NEWSLETTER 512: SATURDAY 4 NOVEMBER 2006
1. Feedback, notes and comments
Effing Last week, I wrote “For a start, it’s from eff, the only verb to have been created from a letter of the alphabet.” Before I wrote that, I went through the alphabet, checking. Gee up comes from the interjection gee as encouragement to a horse; queue is from an Old French word derived from Latin couda, a tail; a golf tee is an abbreviated form of the old word teaz; x out has a history going back to an 1849 story by Edgar Allen Poe, but as it’s an abbreviation for cross it doesn’t count. The one I missed was pee as in urinate (an abbreviation for piss), and didn’t you all tell me so!
Baragouin I really did know, honest, that Breton is a language in its own right and not a dialect of anything. It’s a relative of the other Celtic languages Welsh and Cornish (the Brythonic languages), so much so that bara and gwyn, bread and wine, mean the same in Welsh and Cornish as they do in Breton. You must put it down to old age, stupidity, and typing fingers that occasionally take on a life of their own.
Costermonger This word turned up in the same piece and led to lots of people sending messages along the lines of “Eh? What?” This is a dated British term for a person—usually but not always male—who sells fruit and vegetables from a handcart in the street. The name is from an ancient type of cooking apple with a ribbed appearance, the costard, whose name comes from the Anglo-Norman French coste, a rib, which in turn is from Latin costa. The first costermongers were apple sellers in the sixteenth century.
Woof! Mark Hyman replied to my standard query about how he had come to learn of the World Wide Words newsletter mailing list: “My vet told me about it while we were in conversation about my dog’s liver problems. Perhaps that’s a first.”
2. Weird Words: Digladiation
Strife or bickering.
That’s the more recent sense, though not one you’re likely to have come across, digladiation being as archaic as any word that has ever featured in this section. Dr Johnson included it in his Dictionary, together with many another strange creation; Thomas McCrie wrote disparagingly about “scholastic wrangling and digladiation” in his work The Life of Andrew Melville of 1819.
It appeared a few times after that, as a ponderous and obscurely humorous literary term, in reference especially to courtroom advocatory sparring, but it seems to have died out completely by the end of the nineteenth century.
The link with strife may suggest a connection with gladiator, and indeed physical aggression was the first meaning—in particular hand-to-hand combat with swords. The word is from Latin gladius, the short sword wielded by the gladiators of classical times. To digladiate, you might say, is to cross swords.
3. Recently noted
Twadult Really, the words these marketing people invent. This one appeared in last Sunday’s Observer. It ostensibly refers to young people who are just entering adulthood, those aged between 18 and 25. It sounds like twaddle to me and looks as though it comes from the same mould as tweenager, though somebody must have broken the mould first. The Urban Dictionary gives another sense—one that’s unconvincing in view of the changed middle consonant—a blend of adult with the vulgar slang twat for a stupid or obnoxious person (borrowed from the equally vulgar slang term for a part of the female anatomy), hence a highly disagreeable 18-plus person.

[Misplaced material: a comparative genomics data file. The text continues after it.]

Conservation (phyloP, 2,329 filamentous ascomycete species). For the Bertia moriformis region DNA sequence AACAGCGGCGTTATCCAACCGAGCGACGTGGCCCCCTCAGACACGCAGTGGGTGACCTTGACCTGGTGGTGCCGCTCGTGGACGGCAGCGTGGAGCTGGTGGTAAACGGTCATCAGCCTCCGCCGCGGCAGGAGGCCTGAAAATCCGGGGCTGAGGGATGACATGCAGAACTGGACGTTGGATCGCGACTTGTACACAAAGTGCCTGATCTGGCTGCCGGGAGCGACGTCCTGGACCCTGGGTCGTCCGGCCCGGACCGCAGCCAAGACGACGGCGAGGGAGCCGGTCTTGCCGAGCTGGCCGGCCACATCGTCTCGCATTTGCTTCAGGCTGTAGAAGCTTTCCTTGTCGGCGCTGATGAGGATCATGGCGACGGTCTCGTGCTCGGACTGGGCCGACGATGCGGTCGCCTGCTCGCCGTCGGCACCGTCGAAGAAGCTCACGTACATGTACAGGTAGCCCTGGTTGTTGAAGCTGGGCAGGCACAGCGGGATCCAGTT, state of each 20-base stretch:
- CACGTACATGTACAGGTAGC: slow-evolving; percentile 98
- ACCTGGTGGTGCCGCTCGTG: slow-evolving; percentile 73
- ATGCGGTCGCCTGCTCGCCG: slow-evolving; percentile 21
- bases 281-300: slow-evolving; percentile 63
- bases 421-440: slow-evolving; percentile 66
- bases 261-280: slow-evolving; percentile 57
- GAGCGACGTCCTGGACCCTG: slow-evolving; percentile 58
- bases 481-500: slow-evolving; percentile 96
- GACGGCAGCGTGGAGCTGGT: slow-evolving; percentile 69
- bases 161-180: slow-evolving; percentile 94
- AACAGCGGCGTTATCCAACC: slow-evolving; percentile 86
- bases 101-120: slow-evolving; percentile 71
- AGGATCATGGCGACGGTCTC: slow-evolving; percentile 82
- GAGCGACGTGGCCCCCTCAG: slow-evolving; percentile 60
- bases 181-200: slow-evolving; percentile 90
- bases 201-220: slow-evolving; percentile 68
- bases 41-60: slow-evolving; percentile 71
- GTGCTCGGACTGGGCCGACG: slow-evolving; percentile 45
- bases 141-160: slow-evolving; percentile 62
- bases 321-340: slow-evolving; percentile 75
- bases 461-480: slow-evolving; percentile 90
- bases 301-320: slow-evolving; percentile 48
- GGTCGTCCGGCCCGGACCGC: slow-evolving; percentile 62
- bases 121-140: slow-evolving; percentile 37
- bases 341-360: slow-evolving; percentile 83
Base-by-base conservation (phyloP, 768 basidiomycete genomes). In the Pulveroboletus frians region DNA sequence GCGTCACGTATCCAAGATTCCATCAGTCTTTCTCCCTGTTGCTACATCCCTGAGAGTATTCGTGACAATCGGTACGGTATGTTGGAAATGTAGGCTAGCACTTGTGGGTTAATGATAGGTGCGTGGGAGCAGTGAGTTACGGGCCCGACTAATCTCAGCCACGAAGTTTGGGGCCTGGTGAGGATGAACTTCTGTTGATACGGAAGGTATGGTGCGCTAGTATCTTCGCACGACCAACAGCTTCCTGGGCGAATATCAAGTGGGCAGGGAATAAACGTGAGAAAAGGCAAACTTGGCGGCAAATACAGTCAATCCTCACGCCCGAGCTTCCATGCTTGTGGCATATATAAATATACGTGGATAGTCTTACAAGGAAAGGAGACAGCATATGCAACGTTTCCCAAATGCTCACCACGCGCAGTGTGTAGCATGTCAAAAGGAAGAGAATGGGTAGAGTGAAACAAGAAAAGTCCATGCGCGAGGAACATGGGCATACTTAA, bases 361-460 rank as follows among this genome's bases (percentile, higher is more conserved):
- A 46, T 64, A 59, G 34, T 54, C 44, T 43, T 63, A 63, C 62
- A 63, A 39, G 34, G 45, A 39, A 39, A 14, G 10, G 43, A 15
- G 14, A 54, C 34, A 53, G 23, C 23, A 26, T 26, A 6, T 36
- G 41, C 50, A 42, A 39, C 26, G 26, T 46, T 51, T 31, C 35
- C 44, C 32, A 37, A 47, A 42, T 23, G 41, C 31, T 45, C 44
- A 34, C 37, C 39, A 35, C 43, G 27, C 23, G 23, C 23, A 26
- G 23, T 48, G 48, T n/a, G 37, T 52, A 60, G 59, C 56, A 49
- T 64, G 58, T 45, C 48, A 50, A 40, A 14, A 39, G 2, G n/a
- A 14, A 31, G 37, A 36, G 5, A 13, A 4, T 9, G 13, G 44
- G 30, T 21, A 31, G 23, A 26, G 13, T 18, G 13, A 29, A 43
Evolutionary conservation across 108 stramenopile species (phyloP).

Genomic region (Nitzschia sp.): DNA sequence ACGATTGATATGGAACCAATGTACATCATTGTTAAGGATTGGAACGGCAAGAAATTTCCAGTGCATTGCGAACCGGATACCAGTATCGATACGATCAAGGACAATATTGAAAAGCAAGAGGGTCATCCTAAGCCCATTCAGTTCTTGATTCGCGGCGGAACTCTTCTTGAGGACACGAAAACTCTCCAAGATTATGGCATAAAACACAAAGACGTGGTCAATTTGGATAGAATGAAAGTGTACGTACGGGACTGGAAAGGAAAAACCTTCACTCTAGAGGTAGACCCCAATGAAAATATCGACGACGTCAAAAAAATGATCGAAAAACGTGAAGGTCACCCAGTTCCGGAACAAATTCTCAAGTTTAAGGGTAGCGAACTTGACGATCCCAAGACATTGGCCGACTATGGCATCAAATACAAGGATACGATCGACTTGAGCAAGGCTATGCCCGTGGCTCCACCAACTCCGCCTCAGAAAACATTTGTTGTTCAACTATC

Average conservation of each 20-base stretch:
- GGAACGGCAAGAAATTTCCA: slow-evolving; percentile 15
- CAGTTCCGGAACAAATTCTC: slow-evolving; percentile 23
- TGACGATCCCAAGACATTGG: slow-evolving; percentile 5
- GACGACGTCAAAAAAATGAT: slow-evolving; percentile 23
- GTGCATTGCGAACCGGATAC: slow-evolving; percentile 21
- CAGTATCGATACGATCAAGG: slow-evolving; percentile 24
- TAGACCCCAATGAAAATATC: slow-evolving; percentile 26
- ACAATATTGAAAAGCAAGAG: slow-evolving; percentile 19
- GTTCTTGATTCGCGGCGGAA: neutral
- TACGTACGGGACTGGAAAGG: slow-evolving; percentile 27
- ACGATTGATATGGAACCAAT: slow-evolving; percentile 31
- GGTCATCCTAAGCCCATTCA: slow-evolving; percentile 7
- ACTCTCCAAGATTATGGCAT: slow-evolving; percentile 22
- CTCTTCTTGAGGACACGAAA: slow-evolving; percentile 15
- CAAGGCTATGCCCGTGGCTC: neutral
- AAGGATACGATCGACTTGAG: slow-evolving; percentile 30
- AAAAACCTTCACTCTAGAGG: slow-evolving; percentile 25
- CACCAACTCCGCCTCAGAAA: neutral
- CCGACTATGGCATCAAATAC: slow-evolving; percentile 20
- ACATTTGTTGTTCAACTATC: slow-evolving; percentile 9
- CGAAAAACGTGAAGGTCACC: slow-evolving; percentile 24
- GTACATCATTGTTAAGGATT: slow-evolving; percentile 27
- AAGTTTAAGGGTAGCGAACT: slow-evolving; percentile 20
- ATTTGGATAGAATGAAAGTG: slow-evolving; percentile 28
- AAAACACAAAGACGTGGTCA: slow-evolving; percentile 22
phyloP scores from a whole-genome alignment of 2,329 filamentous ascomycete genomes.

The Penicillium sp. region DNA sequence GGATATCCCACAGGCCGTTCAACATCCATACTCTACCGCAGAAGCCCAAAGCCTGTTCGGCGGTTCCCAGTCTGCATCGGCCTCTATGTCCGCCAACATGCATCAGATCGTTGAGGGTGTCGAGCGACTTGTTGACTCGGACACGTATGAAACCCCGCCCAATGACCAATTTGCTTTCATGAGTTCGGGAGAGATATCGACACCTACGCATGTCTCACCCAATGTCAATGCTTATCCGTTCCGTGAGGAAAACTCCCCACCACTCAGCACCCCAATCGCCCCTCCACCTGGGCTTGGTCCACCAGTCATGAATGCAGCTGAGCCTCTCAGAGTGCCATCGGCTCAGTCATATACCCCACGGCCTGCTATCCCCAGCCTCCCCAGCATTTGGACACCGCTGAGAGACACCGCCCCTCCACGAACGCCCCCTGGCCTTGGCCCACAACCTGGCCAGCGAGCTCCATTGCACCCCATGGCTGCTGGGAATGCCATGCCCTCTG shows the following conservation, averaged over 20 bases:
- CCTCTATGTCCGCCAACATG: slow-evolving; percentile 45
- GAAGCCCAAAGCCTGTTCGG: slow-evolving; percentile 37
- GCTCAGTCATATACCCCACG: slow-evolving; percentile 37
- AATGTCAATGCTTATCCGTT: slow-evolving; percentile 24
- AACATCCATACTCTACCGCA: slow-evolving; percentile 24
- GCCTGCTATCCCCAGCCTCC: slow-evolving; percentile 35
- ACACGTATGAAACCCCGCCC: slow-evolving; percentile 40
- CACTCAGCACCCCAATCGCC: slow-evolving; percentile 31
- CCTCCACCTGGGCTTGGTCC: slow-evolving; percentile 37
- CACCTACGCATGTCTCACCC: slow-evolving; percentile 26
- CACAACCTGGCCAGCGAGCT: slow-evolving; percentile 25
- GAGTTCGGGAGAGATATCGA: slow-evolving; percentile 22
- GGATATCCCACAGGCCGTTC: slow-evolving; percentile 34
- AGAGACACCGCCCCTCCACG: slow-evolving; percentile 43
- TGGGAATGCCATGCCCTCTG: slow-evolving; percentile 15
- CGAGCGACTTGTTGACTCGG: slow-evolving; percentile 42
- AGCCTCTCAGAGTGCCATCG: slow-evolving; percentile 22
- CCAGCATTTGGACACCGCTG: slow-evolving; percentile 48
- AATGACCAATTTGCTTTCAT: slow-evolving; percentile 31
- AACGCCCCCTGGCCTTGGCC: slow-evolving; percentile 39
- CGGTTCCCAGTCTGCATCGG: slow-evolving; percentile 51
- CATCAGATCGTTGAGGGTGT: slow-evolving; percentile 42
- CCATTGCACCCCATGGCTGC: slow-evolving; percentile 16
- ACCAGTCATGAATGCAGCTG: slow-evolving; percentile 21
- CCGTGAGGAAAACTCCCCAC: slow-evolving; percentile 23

Beat that Did you hear about the new world record score in Scrabble? Michael Cresta scored 830 points during a game at the Lexington Scrabble Club in Massachusetts on 12 October 2006. His words included quixotry, which itself claims a record as the highest recorded single turn, scoring 365 points. Quixotry: the state or condition of being extremely idealistic, unrealistic and impractical.
Acronymphomania Rod Blackburn noted that the Canberra Times last Saturday used this term to describe an excessive love and use of acronyms. He wonders if the writer invented it. To judge from the number of examples to be found online, he didn’t (it’s a favourite of the alt.fan.pratchett discussion group in particular). But the earliest I’ve found so far is from the New Republic back in April 1985. The word is a blend of acronym and nymphomania. As Mr Blackburn says, it’s a more attractive term than the sober and mundane acronymania.
Widescale Does that word strike you as strange? Probably not. It appeared in an article in a computer magazine this week—perhaps the specialist context made me notice it. The intriguing thing is that it appears in none of the dozen single-volume dictionaries I have consulted, whether British or American, neither as one word nor as wide-scale. And yet it is easy to find tens of thousands of examples from the 1930s onwards. The only reference works that include it are the Shorter Oxford English Dictionary and the OED; the latter cites a hyphenated example from 1958 and an unhyphenated one from 1980. It is clearly a blend of widespread and large-scale. Do dictionary editors perhaps consider it too obvious to notice? Surely not, since large-scale is to be found in every work I’ve consulted.